New research shows that a diagnosis of cancer significantly increases an individual's risk of dying by suicide. The findings highlight the importance of psychological support at the time of cancer diagnosis.
Patients diagnosed with any form of cancer had a 55% increased risk for suicide death compared to those without cancer and a 53% increased risk compared with those who died from causes other than suicide.
Lead researcher Raffaella Calati, PhD, Department of Emergency Psychiatry and Post-Acute Care, Lapeyronie Hospital, and University of Montpellier, France, told Medscape Medical News that regardless of previous psychiatric diagnoses, cancer patients should be assessed for suicidal behaviors and should be "strictly" followed, a practice that "is not so common now."
She noted that the findings strengthen the case for providing psychological support at the time of cancer diagnosis, both for patients and their families.
"Our message is also that we should develop specific psychotherapeutic treatments for these kinds of patients," she added.
The study was presented here at the European Psychiatric Association (EPA) 2017 Congress.
55% Increased Risk
Dr Calati said it would be interesting to investigate which psychotherapeutic interventions would work best for patients with a cancer diagnosis. She noted there is little research into cancer and suicide risk and the potential benefit of psychotherapy.
The investigators conducted a meta-analysis to examine the association between cancer and suicidal behaviors, including suicidal death (SD), suicide attempt (SA), and suicidal ideation (SI). A systematic search of the PubMed, PsychINFO, and Cochrane Library databases for studies published before September 2016 yielded 4882 studies, of which 104 studies met the inclusion criteria. Of these, 15 high-quality studies were included in the meta-analysis.
In seven case-control studies that included 247,978 participants and that compared suicide death with living control individuals, the investigators found that any type of cancer was associated with an increased risk for SD, at an odds ratio of 1.55 (P = .0002).
In a comparison of suicide death with other deaths in two studies that included 23,839 individuals, the researchers found that having cancer was associated with an increased risk for suicide death, with an odds ratio of 1.53 (P = .03).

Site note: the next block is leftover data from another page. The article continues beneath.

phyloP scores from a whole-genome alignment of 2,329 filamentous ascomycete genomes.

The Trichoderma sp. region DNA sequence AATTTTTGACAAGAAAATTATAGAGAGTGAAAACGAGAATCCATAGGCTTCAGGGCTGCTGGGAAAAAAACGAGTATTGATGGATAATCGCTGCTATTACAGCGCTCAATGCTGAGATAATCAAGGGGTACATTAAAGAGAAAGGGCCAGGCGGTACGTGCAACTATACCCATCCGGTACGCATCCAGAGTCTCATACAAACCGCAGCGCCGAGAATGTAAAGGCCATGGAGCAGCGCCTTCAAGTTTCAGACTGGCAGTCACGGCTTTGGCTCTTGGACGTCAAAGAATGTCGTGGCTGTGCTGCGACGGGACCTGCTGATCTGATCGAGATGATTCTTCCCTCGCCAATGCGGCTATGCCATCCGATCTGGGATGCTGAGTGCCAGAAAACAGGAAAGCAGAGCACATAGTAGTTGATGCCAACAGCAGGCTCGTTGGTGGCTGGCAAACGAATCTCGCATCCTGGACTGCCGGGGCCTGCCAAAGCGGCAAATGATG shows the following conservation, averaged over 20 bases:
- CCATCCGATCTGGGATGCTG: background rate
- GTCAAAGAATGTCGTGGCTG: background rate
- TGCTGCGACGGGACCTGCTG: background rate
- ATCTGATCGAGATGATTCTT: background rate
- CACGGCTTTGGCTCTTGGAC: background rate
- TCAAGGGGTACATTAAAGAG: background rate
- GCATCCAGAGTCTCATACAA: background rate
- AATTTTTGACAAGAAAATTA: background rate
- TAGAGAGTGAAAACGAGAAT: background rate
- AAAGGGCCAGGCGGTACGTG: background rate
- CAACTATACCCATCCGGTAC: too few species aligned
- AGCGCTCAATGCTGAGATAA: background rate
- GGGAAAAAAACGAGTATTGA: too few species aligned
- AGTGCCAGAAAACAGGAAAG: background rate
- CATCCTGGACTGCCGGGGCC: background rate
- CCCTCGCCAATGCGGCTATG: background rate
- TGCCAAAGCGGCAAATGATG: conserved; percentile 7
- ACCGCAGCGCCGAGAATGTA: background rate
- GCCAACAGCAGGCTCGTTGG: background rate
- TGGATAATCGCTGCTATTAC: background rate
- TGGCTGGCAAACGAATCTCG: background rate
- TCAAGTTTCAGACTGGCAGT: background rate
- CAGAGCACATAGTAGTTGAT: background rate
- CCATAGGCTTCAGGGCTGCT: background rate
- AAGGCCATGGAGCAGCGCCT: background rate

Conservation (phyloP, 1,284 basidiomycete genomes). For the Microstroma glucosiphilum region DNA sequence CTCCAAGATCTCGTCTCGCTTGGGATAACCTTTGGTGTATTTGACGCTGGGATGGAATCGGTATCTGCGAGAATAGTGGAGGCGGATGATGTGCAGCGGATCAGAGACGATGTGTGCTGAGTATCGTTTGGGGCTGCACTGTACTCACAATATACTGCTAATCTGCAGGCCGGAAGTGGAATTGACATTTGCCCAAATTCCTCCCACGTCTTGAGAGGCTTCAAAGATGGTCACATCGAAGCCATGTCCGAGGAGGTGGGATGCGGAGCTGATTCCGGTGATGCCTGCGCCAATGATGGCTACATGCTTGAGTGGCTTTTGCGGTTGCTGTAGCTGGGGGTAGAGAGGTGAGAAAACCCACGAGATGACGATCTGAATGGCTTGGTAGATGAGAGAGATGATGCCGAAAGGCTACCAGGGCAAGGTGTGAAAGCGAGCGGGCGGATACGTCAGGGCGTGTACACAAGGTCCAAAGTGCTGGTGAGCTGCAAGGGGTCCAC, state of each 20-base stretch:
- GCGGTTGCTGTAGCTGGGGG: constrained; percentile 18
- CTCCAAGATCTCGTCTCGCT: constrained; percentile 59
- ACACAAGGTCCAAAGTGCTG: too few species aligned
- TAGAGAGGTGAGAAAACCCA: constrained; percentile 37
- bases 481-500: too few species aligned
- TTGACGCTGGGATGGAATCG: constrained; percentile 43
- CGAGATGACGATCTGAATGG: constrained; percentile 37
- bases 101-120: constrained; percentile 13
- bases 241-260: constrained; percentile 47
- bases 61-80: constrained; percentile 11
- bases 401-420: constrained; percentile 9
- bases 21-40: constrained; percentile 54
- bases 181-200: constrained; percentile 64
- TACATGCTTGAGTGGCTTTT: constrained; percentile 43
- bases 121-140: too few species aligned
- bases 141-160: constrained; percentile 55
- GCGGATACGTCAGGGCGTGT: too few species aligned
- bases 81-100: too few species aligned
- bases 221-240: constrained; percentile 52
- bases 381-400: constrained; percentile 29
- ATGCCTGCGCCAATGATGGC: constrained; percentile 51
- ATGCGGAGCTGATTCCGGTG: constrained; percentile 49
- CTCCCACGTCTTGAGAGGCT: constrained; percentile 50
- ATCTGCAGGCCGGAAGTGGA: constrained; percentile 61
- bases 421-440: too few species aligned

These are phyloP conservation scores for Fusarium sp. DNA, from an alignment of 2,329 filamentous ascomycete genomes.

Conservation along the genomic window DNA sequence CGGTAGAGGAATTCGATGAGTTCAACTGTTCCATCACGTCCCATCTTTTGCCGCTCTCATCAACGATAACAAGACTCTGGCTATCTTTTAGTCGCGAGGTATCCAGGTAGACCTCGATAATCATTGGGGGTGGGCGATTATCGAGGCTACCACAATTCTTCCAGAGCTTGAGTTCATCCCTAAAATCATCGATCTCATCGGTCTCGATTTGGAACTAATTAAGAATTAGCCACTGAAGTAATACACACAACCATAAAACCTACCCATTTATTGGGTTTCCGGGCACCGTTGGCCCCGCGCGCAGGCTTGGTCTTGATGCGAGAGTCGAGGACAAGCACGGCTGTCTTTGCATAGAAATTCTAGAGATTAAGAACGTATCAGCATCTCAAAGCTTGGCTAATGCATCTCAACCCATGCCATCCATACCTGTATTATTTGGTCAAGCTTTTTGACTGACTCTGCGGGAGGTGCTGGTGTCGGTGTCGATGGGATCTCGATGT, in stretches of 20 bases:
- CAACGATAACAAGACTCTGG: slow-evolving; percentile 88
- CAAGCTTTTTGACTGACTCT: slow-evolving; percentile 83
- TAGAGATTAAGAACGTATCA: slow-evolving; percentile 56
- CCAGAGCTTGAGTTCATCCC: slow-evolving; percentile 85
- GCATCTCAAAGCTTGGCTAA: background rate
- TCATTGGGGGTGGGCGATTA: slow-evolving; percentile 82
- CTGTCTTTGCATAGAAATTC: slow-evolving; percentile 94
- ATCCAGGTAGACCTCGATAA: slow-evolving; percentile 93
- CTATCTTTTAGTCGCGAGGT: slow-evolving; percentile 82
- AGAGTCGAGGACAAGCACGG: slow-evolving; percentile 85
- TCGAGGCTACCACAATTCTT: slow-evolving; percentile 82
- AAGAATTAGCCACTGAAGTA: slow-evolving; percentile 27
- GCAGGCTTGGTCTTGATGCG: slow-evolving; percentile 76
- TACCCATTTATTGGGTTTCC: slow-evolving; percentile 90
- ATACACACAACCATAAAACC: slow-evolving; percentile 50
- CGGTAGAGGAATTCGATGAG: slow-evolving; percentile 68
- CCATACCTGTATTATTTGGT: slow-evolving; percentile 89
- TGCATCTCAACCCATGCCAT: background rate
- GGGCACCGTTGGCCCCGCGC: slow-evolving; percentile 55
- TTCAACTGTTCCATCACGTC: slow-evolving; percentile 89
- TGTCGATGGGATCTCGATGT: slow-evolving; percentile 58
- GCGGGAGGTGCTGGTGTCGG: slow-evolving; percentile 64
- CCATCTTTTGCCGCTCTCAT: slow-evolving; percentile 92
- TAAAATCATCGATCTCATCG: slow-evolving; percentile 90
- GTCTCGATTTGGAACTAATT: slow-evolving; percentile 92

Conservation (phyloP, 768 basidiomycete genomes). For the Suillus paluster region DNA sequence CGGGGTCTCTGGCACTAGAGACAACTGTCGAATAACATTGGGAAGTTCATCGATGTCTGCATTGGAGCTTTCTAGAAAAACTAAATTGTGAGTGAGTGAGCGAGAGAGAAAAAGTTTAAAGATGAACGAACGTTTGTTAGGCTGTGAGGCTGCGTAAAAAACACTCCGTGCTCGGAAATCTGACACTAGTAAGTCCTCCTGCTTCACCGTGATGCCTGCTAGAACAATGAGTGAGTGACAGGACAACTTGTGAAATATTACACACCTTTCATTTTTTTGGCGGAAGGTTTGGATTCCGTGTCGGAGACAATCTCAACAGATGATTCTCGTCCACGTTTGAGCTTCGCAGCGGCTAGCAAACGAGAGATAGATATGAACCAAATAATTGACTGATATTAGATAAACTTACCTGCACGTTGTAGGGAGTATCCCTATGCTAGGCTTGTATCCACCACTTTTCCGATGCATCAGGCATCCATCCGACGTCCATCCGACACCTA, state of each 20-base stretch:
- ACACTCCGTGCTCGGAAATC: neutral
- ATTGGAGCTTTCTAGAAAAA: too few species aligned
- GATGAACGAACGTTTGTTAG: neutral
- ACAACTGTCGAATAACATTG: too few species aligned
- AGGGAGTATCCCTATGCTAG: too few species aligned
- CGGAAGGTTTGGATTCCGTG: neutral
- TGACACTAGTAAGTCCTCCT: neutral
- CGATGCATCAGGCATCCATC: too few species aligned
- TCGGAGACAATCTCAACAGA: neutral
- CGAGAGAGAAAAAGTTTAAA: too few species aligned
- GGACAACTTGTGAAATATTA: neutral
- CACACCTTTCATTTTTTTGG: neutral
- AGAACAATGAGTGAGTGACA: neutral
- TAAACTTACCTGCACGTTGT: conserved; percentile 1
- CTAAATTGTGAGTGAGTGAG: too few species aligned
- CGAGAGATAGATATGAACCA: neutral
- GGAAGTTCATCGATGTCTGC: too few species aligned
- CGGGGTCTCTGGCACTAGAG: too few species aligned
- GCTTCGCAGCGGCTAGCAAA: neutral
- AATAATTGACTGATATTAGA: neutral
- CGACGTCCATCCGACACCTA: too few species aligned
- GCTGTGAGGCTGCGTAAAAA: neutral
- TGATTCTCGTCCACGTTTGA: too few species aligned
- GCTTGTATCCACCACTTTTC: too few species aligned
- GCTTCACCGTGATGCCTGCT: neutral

However, the researchers were not able to identify a difference in the risk for SA (in four studies with 8,147,762 participants) or for suicidal ideation (two studies, 37,879 participants) between cancer patients and control persons.
The lack of association between a cancer diagnosis, SA, and SI was likely due to the small number of available studies that examined this association, and therefore a potential link cannot be ruled out, said Dr Catali.
Important Clinical Message
Commenting on the findings for Medscape Medical News, Julian Beezhold, MD, FRCPsych, consultant in emergency psychiatry, Hellesdon Hospital, Norwich, United Kingdom, and secretary general of the EPA, said the research "adds to the awareness of comorbidity between physical and mental illness.
"The study brings together a substantial body of research relating to cancer and suicide. In particular, it alerts clinicians to the importance of considering the psychological well-being of people living with a cancer diagnosis," he said.
Dr Calati and colleagues are continuing their research and have expanded the number studies included in the meta-analysis to 36. She noted that the strength of the associations may change, because in the current analysis, the researchers were not able to control for covariates.
It is possible that controlling for covariates may result in a lower risk for suicidality in cancer patients, she said. However, early indications are that the risk for SD is in fact higher.
No funding or relevant financial relationships have been disclosed.